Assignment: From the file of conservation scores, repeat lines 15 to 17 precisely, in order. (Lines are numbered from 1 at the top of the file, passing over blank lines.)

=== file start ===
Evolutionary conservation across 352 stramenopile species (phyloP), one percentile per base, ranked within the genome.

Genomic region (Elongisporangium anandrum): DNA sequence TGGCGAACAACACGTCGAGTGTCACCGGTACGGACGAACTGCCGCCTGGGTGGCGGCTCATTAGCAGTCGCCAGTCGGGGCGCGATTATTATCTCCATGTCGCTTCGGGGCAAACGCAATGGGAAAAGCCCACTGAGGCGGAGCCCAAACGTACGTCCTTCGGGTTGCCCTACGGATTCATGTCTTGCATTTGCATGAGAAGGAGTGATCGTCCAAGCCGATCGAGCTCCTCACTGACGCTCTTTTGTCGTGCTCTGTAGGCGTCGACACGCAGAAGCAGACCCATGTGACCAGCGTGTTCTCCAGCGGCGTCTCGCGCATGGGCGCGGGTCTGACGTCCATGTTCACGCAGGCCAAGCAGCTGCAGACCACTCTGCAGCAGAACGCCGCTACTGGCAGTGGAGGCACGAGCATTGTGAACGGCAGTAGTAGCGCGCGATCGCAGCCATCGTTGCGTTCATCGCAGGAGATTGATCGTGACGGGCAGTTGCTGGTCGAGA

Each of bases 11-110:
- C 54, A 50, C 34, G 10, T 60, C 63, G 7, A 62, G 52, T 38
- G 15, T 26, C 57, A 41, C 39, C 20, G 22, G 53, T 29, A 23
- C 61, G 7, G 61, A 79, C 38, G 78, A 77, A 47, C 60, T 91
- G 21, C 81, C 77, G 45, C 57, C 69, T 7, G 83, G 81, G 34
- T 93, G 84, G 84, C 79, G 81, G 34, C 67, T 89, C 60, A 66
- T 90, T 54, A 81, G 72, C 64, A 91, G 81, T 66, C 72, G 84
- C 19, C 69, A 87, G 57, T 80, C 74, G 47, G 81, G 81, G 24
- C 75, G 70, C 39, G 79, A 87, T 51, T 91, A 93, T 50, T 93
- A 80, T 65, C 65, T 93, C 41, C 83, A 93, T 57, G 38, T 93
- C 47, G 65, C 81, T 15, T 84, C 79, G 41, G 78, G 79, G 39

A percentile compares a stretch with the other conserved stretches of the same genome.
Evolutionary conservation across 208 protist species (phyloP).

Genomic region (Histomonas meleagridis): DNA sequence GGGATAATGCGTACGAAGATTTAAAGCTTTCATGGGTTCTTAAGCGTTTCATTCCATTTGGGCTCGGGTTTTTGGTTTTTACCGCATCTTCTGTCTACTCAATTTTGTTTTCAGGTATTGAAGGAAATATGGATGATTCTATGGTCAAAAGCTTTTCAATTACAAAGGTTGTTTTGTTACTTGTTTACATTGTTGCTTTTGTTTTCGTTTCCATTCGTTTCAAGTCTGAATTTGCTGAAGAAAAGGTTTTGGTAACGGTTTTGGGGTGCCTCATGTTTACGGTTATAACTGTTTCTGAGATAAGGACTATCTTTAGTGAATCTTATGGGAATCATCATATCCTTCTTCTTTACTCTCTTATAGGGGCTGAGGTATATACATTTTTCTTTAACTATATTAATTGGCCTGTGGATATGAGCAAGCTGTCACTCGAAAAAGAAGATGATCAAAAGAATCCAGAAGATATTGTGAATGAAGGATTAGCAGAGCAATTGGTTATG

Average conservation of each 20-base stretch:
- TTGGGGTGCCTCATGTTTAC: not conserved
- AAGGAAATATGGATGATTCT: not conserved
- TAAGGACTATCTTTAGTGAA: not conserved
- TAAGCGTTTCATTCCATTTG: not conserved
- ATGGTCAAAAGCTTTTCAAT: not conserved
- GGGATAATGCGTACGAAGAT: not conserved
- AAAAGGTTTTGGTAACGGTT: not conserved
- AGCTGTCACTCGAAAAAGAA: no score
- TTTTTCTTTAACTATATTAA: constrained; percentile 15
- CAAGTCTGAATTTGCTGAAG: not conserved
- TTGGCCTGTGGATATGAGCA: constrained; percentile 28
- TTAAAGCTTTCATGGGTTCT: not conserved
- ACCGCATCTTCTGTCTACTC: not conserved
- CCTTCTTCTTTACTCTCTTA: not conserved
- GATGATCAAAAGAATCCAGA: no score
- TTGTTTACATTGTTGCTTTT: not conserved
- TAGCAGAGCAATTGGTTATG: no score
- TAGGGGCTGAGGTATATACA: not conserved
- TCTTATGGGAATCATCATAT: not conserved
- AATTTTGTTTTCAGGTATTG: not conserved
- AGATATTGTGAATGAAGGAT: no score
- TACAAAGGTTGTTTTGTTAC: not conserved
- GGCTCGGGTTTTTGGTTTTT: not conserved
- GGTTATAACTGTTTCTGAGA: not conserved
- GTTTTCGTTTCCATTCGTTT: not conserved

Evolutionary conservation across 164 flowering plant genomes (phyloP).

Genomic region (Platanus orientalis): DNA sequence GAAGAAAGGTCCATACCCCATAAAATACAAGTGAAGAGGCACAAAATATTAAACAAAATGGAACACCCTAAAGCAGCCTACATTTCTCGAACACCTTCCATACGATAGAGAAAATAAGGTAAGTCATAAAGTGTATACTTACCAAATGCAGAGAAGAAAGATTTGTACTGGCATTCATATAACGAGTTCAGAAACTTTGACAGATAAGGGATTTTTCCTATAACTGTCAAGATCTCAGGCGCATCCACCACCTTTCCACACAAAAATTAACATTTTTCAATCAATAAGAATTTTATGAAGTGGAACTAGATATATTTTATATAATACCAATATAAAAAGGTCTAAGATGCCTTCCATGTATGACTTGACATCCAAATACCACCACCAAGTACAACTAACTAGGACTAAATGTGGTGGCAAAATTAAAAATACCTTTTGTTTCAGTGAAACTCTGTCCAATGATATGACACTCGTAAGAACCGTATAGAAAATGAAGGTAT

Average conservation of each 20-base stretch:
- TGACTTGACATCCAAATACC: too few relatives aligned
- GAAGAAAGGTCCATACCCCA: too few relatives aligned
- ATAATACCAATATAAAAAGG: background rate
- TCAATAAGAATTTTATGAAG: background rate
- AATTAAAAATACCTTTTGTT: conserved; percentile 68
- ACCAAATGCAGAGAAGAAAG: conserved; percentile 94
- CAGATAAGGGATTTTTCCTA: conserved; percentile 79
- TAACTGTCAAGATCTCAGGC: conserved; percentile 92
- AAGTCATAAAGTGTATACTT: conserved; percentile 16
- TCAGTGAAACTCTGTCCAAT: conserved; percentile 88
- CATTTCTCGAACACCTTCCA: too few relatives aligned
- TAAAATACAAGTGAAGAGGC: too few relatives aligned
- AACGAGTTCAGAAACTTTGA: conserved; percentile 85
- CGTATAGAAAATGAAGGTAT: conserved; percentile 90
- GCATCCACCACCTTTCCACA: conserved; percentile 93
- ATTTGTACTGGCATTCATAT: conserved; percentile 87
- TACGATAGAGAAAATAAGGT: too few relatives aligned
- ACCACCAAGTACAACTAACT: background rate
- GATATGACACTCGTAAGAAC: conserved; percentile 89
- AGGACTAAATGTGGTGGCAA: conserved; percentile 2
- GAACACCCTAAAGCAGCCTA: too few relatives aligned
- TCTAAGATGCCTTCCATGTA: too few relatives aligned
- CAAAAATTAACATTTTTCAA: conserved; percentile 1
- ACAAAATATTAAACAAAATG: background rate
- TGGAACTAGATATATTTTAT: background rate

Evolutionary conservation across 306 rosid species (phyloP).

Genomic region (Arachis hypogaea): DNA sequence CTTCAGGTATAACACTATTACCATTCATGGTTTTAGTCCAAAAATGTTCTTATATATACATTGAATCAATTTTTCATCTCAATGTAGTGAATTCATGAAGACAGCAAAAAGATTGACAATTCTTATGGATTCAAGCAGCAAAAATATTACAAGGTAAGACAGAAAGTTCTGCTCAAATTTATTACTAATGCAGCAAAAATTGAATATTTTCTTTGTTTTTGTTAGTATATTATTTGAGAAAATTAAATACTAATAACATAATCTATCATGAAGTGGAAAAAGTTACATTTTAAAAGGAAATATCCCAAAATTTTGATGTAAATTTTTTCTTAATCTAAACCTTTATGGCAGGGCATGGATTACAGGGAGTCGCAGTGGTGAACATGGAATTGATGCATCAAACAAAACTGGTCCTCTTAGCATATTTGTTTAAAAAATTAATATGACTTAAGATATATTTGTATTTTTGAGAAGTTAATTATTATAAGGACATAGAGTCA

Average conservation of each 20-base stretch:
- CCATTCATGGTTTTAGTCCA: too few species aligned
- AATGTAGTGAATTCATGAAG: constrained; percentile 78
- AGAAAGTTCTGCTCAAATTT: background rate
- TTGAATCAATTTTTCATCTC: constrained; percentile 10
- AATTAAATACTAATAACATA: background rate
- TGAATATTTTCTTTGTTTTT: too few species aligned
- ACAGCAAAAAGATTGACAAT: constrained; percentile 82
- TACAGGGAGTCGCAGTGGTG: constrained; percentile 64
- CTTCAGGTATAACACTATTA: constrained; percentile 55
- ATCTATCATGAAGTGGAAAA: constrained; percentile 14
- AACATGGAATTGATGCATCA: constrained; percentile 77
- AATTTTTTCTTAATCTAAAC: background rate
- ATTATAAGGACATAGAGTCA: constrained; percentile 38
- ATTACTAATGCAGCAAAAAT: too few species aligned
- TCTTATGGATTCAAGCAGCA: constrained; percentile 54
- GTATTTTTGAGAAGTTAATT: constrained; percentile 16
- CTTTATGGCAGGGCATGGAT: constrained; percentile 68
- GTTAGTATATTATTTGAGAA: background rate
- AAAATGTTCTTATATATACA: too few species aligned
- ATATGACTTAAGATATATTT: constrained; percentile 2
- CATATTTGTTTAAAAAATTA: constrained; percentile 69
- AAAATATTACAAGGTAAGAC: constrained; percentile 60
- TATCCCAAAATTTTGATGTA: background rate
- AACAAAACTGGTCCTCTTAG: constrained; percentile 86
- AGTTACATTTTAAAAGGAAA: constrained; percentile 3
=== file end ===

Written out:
Evolutionary conservation across 208 protist species (phyloP).

Genomic region (Histomonas meleagridis): DNA sequence GGGATAATGCGTACGAAGATTTAAAGCTTTCATGGGTTCTTAAGCGTTTCATTCCATTTGGGCTCGGGTTTTTGGTTTTTACCGCATCTTCTGTCTACTCAATTTTGTTTTCAGGTATTGAAGGAAATATGGATGATTCTATGGTCAAAAGCTTTTCAATTACAAAGGTTGTTTTGTTACTTGTTTACATTGTTGCTTTTGTTTTCGTTTCCATTCGTTTCAAGTCTGAATTTGCTGAAGAAAAGGTTTTGGTAACGGTTTTGGGGTGCCTCATGTTTACGGTTATAACTGTTTCTGAGATAAGGACTATCTTTAGTGAATCTTATGGGAATCATCATATCCTTCTTCTTTACTCTCTTATAGGGGCTGAGGTATATACATTTTTCTTTAACTATATTAATTGGCCTGTGGATATGAGCAAGCTGTCACTCGAAAAAGAAGATGATCAAAAGAATCCAGAAGATATTGTGAATGAAGGATTAGCAGAGCAATTGGTTATG

Average conservation of each 20-base stretch: